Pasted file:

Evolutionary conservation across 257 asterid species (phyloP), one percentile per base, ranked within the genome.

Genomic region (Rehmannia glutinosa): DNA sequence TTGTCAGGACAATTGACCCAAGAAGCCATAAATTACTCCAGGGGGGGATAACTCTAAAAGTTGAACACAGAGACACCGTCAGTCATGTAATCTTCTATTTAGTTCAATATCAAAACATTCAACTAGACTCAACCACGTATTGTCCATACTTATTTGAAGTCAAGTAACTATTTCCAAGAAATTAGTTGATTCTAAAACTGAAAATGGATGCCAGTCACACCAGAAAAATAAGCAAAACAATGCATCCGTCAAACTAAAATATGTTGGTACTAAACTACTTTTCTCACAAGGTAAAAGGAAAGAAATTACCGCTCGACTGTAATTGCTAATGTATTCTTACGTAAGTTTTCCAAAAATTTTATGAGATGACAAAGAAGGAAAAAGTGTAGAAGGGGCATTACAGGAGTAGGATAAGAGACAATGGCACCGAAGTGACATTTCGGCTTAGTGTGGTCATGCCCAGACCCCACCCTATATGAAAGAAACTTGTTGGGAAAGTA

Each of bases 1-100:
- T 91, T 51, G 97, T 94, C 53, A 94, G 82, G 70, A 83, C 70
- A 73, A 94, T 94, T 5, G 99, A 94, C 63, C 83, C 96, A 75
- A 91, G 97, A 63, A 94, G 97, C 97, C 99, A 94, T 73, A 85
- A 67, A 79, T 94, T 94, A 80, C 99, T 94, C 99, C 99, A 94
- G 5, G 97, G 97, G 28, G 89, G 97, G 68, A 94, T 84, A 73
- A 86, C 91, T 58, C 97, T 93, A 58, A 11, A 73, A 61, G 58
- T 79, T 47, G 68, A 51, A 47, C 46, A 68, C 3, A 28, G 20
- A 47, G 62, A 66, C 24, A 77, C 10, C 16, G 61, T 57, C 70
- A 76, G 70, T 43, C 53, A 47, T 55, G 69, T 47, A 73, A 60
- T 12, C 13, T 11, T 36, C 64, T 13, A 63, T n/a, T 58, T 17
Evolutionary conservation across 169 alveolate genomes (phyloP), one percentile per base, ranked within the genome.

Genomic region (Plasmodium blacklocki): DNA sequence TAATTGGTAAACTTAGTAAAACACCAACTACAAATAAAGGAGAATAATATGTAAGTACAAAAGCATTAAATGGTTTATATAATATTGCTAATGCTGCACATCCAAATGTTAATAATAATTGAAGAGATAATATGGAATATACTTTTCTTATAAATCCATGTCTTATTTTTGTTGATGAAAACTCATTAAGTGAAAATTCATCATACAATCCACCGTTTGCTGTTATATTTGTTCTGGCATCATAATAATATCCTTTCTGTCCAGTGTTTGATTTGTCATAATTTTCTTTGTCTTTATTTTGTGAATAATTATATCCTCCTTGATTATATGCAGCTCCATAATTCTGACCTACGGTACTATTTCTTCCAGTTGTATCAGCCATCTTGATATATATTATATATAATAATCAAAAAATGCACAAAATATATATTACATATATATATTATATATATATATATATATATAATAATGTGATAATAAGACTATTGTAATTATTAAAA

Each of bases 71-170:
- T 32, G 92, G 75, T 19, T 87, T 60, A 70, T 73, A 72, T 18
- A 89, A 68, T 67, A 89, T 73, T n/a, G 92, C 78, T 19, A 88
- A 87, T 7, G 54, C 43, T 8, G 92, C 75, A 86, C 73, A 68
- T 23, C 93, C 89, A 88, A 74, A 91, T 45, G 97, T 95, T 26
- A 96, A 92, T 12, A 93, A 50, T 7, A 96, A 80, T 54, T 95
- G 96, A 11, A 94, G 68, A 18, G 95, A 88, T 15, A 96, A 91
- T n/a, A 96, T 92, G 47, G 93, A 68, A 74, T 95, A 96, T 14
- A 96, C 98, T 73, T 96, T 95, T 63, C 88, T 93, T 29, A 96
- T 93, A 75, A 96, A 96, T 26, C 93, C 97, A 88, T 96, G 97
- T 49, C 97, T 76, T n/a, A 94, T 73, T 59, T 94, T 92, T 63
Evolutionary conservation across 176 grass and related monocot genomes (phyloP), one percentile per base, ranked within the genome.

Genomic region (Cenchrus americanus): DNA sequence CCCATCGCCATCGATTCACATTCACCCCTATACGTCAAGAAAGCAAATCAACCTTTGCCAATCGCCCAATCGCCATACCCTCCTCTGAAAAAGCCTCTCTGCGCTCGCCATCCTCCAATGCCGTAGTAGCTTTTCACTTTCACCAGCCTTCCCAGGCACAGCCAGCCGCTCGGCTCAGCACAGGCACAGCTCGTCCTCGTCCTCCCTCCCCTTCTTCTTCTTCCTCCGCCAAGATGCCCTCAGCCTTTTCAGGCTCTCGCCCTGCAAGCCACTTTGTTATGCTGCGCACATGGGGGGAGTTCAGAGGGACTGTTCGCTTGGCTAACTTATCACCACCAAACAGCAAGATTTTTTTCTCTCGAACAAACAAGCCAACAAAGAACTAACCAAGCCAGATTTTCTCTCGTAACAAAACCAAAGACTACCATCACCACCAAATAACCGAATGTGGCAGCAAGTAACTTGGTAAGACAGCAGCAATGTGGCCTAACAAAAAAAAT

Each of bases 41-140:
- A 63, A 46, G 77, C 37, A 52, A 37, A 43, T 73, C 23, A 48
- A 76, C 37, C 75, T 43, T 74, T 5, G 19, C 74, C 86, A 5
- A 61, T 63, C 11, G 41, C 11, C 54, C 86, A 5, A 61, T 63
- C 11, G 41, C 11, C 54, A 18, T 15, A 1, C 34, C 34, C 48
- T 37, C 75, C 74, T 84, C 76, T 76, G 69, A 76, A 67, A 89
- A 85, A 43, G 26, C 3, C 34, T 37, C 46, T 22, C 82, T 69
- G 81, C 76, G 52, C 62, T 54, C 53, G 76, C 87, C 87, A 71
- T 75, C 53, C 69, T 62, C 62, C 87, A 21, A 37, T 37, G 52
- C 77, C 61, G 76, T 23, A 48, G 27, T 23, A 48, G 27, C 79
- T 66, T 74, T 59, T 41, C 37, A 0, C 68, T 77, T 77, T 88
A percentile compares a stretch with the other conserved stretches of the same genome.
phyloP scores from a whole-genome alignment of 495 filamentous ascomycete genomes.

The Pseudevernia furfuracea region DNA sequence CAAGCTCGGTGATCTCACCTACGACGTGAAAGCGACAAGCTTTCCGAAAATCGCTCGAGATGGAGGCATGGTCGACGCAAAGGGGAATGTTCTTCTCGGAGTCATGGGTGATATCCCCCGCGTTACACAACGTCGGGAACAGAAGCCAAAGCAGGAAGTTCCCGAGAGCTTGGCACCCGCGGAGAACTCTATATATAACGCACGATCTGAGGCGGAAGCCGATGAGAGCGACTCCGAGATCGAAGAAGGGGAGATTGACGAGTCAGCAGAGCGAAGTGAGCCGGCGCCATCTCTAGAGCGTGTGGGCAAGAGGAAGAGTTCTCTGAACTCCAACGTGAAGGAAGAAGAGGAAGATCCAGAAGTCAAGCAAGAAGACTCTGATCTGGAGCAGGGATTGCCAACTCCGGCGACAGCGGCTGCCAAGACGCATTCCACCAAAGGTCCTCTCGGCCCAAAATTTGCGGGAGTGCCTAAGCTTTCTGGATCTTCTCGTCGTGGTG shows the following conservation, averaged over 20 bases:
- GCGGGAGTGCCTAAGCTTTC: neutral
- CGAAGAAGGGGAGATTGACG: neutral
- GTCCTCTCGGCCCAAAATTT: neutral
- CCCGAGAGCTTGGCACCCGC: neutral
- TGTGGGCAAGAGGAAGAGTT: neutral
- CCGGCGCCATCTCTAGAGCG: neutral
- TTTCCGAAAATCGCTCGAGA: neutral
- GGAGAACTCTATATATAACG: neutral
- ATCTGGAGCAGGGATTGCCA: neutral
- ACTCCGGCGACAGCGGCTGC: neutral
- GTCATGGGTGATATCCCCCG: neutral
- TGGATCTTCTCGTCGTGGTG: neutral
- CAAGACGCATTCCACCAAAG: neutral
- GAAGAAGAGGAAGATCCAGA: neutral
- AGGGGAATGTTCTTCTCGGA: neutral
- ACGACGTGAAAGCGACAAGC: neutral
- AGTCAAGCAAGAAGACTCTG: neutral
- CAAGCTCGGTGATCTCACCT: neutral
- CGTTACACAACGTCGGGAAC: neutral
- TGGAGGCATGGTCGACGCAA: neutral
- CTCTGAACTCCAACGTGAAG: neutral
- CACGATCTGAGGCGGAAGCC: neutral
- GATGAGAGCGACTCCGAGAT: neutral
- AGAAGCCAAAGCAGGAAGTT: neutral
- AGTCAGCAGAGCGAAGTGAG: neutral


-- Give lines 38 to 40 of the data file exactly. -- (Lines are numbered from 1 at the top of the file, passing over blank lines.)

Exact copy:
- C 77, C 61, G 76, T 23, A 48, G 27, T 23, A 48, G 27, C 79
- T 66, T 74, T 59, T 41, C 37, A 0, C 68, T 77, T 77, T 88
A percentile compares a stretch with the other conserved stretches of the same genome.